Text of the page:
THe Zombies' classic 1968 album, Odyssey & Oracle

The Zombies’ 1968 album, Odessey and Oracle, was underappreciated at the time, now considered a classic.

vocals by Colin Blunstone, a kind of more jazzy feel more than traditional British rock. They had their first hit, “She’s Not There”, in 1964 and followed up with “Tell Her No” in ’65. Their first British album, Begin Here, contained those, plus some R&B covers.

But it wasn’t until they recorded their 2nd album, Odessy and Oracle, that they finally had another big hit with “Time of the Season”.  Actually, the album wasn’t popular at first, until Al Kooper (keyboard player on Dylan’s Hiway 61 Revisited and Blonde on Blonde, founder of Blood, Sweat & Tears, and session player on many other albums), put pressure on their record company, Columbia, that it was finally released in the States in ’69 and the song became a #3 hit.  The Zombies had recorded Odessey and Oracle at Abbey Road studio and had used a Studor four-track recorder, similar to the one used on The Beatles’ Sgt. Peppers, and like them, had used a Mellotron and cello.  As I say, the album didn’t sell well, but it’s now considered one of the best albums released in the 60’s with its psychedelic production (it’s ranked # 100 out of the top 500 albums of all time by Rolling Stone Magazine).

By but by this time, The Zombies had broken up.   Leader, Rod Argent, would go on to co-write songs with former Zombies bassist, Chris White, with vocals by Russ Ballard, in his new band, Argent, again with that strong keyboard sound on a Hammond B3 organ and have a big hit, “ Hold Your Head Up” on their album, All Together Now, in 1972.  The song would also be a hit for the band, 20/Twenty in 1987.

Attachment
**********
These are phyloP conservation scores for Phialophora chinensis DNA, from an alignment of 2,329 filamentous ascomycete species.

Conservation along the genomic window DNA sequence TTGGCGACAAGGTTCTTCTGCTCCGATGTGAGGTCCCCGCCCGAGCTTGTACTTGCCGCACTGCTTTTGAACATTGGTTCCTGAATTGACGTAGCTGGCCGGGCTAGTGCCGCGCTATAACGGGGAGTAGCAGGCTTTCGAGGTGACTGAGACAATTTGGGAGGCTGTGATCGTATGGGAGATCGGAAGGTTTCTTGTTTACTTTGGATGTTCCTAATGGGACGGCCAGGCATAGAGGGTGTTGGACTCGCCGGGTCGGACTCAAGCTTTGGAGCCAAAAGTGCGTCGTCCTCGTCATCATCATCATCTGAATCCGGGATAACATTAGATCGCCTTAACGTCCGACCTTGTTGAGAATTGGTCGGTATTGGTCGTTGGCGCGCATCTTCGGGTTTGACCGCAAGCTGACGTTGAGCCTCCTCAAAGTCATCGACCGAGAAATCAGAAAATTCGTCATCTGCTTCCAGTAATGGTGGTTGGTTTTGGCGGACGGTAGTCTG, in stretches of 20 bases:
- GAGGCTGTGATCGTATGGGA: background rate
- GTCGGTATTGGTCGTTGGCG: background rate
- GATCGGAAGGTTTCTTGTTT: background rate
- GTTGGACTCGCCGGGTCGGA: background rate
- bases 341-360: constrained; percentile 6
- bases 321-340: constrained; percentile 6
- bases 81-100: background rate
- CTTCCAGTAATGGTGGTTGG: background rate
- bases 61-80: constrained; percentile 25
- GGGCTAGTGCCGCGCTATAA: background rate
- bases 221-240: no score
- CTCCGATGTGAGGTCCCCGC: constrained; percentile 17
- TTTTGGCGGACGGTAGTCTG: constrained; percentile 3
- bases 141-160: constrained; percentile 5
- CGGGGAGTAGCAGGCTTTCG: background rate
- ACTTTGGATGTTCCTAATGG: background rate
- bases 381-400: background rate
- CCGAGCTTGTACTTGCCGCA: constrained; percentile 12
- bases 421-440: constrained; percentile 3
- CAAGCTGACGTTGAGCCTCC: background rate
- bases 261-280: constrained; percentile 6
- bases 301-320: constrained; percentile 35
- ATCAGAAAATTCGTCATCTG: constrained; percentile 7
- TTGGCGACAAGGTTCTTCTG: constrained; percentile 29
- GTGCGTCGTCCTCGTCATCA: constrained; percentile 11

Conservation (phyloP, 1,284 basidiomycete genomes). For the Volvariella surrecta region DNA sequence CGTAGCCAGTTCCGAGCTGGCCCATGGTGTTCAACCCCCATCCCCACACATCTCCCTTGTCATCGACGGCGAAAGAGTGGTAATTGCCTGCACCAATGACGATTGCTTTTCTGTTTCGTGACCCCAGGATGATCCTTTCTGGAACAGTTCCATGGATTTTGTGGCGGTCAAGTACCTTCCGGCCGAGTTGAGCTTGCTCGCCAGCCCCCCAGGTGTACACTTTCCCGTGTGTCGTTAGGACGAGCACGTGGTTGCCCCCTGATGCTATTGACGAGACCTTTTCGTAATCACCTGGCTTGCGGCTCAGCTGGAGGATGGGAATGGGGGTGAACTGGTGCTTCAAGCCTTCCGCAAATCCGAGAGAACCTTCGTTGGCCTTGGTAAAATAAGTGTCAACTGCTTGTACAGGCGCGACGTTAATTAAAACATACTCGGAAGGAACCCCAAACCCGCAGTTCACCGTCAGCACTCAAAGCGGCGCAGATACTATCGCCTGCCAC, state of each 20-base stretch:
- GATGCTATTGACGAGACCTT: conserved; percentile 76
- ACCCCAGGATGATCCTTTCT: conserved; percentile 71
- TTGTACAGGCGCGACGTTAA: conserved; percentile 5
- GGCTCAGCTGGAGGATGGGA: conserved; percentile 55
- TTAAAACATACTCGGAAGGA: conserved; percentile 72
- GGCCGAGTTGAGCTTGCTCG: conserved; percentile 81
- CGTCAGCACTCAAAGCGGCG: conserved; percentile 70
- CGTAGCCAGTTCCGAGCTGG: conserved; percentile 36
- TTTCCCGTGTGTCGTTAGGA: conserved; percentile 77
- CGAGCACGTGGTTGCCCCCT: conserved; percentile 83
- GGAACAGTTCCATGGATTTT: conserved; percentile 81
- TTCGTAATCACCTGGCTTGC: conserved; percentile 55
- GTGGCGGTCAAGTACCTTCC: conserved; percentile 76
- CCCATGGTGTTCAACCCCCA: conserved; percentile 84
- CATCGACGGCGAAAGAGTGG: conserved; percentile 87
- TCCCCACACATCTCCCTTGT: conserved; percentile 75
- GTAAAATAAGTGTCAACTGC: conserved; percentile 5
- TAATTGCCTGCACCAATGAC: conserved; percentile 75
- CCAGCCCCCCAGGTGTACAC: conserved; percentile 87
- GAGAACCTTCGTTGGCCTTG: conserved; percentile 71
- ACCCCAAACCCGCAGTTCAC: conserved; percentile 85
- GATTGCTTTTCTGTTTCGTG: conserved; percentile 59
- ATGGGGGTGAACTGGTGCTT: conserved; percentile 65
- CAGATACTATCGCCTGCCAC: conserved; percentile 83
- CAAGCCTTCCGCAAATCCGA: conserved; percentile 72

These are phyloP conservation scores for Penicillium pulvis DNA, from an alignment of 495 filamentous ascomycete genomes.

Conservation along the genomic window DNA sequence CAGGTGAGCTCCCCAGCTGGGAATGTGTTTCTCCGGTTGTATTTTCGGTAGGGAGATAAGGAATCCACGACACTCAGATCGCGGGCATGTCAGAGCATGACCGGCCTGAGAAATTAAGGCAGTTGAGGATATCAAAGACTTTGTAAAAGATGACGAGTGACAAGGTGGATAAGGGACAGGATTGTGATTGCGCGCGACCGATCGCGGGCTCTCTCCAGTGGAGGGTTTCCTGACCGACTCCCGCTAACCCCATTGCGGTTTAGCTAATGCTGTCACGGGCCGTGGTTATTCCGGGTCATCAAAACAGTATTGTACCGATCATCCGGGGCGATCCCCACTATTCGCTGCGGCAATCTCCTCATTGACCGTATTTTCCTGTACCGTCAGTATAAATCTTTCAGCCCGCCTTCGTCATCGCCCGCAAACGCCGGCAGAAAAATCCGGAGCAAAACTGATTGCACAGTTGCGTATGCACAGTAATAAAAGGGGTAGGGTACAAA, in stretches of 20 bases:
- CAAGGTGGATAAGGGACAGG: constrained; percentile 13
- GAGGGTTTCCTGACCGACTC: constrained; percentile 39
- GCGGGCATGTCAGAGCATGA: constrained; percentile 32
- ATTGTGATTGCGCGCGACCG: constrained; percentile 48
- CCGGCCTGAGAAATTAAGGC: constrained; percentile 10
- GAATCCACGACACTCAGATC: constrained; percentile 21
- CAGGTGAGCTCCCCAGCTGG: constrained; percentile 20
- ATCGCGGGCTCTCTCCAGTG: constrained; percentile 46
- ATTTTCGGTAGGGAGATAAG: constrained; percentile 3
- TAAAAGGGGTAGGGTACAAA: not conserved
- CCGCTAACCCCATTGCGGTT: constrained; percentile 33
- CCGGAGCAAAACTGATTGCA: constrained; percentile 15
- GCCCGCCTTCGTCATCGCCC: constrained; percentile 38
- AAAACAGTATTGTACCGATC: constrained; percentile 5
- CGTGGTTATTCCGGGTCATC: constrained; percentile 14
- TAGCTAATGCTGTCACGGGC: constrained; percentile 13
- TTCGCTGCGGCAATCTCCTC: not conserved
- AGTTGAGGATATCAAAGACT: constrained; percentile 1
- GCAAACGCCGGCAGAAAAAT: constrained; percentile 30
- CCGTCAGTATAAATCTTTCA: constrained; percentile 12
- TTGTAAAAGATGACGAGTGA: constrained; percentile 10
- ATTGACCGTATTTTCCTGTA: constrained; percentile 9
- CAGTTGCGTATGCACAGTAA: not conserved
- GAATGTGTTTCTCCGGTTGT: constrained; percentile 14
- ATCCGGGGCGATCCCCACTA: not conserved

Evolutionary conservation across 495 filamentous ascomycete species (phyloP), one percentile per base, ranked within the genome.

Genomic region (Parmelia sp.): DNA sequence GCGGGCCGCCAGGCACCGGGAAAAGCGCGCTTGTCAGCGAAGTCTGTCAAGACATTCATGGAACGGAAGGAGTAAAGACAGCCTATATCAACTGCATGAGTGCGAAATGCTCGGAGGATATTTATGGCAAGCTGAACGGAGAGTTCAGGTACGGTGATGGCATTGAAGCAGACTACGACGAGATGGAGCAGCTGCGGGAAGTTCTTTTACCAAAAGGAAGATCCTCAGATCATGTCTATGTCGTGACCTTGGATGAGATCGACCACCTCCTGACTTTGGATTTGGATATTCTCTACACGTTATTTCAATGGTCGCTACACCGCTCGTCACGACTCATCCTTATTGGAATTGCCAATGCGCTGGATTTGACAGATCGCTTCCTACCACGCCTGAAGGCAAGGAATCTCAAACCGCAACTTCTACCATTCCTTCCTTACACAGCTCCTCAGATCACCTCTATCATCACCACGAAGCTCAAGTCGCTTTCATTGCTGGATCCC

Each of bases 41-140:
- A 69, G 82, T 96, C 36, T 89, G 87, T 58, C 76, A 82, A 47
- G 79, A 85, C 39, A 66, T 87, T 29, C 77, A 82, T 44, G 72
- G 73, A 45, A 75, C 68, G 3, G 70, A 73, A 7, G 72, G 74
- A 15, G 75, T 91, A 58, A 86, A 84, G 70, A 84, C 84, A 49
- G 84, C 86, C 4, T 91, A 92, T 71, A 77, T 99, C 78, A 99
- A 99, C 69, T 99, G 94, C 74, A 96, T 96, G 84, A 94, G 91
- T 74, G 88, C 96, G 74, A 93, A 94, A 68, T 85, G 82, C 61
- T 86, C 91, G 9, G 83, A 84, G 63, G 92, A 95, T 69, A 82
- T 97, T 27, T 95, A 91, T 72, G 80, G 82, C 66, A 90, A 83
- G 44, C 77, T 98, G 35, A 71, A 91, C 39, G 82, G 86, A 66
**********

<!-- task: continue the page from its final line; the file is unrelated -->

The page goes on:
So the Zombies were an interesting band with their haunting, jazz-tinged minor key organ backing and captivating vocals and songs. Their underappreciated 2nd album, Odessey and Oracle, is now considered a classic; they can “Hold Their Head Up”.

See The Zombies’ “Time of the Season”, Jimmy Fallon Show, 2011: https://www.youtube.com/watch?v=Xjf8F3v18DY

LONG JOHN BALDRY"S Classic album, "It Ain't Easy", Produced by Rod Stewart & Elton John


(This is part of a series of blogs I’ve been doing on some of the groups and on some of the perhaps lesser-known songwriters and players behind some of rock’s classic artists and songs. So far: Tony Joe White, Harry Nilsson, Glen Campbell, Paul Revere & The Raiders, Johnny Rivers, The Rascals, Rick Nelson, Del Shannon, Badfinger, Bob Marley, etc.)


By Alan Chrisman bY ALAN CHRISMAN, copyright.

Long John Baldry was one of the first to sing blues in British clubs. His bands contained many musicians who would go on to great success; he discovered Rod Stewart and Elton John is named after him. Baldry was 6’7”, and thus his nickname, was  “Long John”.   In the early 60’s, while singing with Alex Korner’s Blues Incorporated, they recorded the 1st English blues album”, Live at The Marquee, at the club where the future Rolling Stones and Cream’s, Jack Bruce, were some of the musicians sharing the stage with him.